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Thomas R. Cutler

Quality Insider

Lean Human Resources

High-quality hiring practices

Published: Monday, January 29, 2007 - 22:00

The hiring practices of manufacturing companies have become increasingly lean. The old processes of advertising, screening, interviewing, hiring and training are riddled with waste; it’s both too expensive and extremely time-consuming. The hiring shift to staffing companies has become increasingly cost-effective and an efficient, lean shortcut for manufacturers to acquire the right people with the right skills at the right price. Many executives are examining their hiring practices, training practices and employee retention rates as their enterprisewide lean initiatives land at the door of the human resources (HR) department. The plant floor, back office and most other aspects of the company have been evaluated for elimination of waste, but HR hasn't. The rationale for this hiring process shift isn’t the same throughout all industrial sectors, nor is the quality of each placement organization the same. Generic placement organizations that can place a warm body in a position at the last minute often prove more costly and wasteful than the staffing organizations that recognize the specific personnel requirements and nuances of an industry.

Automotive industry placement Kia, BMW, Hyundai, Nissan, Toyota and Honda have manufacturing plants in the United States, which makes distribution easier and more cost-effective than shipping their product to the United States, and there’s a perception that certain geographic regions provide particularly able and affordable workforces, including Tennessee, North and South Carolina, Arkansas, Georgia and Alabama.

The supply chain that supports the automotive industry affects key industries in the tiered supplier system, including:
• Machining • Sheet metal • Electronics • Plastics • Rubber

ProLogistix and ResourceMFG are examples of placement organizations that represent this sector geographically and with segmentation expertise. Many other placement firms are too generic, according to leading automotive companies and suppliers in the supply chain.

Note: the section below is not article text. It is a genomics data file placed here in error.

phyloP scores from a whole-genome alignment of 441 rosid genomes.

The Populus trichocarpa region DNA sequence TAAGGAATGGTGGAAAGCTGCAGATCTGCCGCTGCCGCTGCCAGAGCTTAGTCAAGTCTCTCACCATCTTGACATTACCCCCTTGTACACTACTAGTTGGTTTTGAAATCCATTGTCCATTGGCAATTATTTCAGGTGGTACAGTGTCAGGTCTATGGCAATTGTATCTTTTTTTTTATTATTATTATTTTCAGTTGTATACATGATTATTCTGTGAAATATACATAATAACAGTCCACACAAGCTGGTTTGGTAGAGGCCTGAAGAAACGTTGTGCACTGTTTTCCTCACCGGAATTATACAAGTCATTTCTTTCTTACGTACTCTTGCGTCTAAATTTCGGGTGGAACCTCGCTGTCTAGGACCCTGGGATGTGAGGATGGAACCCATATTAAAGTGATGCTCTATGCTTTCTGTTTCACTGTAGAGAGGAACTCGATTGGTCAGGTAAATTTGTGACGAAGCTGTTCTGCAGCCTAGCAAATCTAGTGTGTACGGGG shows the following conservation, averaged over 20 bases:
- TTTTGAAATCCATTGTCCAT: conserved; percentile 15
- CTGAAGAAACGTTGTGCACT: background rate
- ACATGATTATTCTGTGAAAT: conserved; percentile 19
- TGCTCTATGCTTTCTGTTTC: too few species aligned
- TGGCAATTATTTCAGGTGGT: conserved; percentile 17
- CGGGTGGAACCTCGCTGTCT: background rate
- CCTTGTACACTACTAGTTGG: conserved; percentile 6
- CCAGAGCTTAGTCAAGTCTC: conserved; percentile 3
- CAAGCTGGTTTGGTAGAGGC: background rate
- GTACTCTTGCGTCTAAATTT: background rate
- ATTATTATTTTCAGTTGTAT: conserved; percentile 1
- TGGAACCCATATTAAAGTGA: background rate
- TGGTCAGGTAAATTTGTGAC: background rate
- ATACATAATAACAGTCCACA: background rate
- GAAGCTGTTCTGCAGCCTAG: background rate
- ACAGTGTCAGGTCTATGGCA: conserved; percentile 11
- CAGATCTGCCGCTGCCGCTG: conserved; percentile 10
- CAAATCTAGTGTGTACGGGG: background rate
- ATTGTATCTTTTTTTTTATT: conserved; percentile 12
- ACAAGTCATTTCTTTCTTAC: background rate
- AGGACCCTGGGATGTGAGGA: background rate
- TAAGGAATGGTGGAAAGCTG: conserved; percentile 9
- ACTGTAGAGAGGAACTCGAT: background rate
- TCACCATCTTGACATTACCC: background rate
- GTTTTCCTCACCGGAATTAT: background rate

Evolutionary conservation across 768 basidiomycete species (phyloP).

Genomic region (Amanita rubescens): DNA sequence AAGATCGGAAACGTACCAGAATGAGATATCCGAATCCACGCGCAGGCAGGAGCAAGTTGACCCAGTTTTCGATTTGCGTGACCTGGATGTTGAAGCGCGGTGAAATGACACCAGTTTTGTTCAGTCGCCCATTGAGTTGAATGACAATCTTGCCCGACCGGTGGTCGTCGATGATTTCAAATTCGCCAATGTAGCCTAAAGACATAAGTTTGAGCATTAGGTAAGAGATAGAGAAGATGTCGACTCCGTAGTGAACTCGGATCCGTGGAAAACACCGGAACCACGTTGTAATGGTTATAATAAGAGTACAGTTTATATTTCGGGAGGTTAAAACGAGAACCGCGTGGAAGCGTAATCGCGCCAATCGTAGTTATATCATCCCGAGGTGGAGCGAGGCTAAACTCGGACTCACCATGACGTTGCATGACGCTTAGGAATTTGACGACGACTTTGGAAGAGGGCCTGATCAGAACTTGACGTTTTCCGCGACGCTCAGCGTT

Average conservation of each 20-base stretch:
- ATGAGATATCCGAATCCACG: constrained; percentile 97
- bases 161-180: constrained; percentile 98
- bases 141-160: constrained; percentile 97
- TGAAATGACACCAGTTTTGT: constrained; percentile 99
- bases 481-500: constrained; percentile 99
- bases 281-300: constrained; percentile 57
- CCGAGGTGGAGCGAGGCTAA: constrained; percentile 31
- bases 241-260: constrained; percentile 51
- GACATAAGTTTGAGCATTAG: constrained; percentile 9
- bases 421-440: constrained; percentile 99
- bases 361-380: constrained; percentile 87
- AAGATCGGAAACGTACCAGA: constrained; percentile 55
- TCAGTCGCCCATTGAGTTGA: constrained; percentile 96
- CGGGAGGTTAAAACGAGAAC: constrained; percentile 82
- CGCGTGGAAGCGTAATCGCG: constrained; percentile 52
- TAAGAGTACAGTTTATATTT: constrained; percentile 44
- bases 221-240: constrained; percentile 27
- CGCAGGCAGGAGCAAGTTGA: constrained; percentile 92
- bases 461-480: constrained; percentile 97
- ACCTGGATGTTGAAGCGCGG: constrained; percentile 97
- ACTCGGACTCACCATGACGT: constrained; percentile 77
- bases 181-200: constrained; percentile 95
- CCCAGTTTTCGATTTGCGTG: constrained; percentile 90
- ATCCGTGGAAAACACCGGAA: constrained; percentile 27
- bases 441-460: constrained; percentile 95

Aeronautic placement “There is great growth in the personal jet manufacturing sector,&#8221says Julie Maydew, vice president of ResourceMFG, who is finding great demand for placing highly trained technicians within the sector.

There’s a complex supply chain serving the aeronautics sector similar to the one in the automotive industry. It’s a niche market ranging from personal jet manufacturers to helicopter and jet engine manufacturers. Due to stringent Federal Aviation Administration regulations, assembly remains in the United States. There are high levels of manufacturing activity in Tucson, Arizona; Albuquerque, New Mexico; Phoenix, Arizona; Dallas, Texas; and Wichita, Kansas.

Food industry placement From spinach to Olive Garden to Taco Bell, frequent news of bacteria in food has forced a level of quality assurance in the food production industry that is unmatched. Bad food can kill people, so quality hiring must be precise. Food production, quality and distribution produce a strong demand for maintenance technicians. The amount of regionally produced foodis growing exponentially, and sophisticated, trained personnel are critical as the demand for organic and fresh foods increases. The associated production costs for freshness are found in transportation and quality assurance personnel. With Food and Drug Administration oversight; compliance with the Bioterrorism Act, which requires lot traceability; and the new ISO 22000 registration constraint, the demand for top-level executives, mid-management operations supervisors, and second- and third-shift managers is growing dramatically. Each of these functions will remain in the United States, and the accurate prequalification of competent personnel can be a matter of life or death.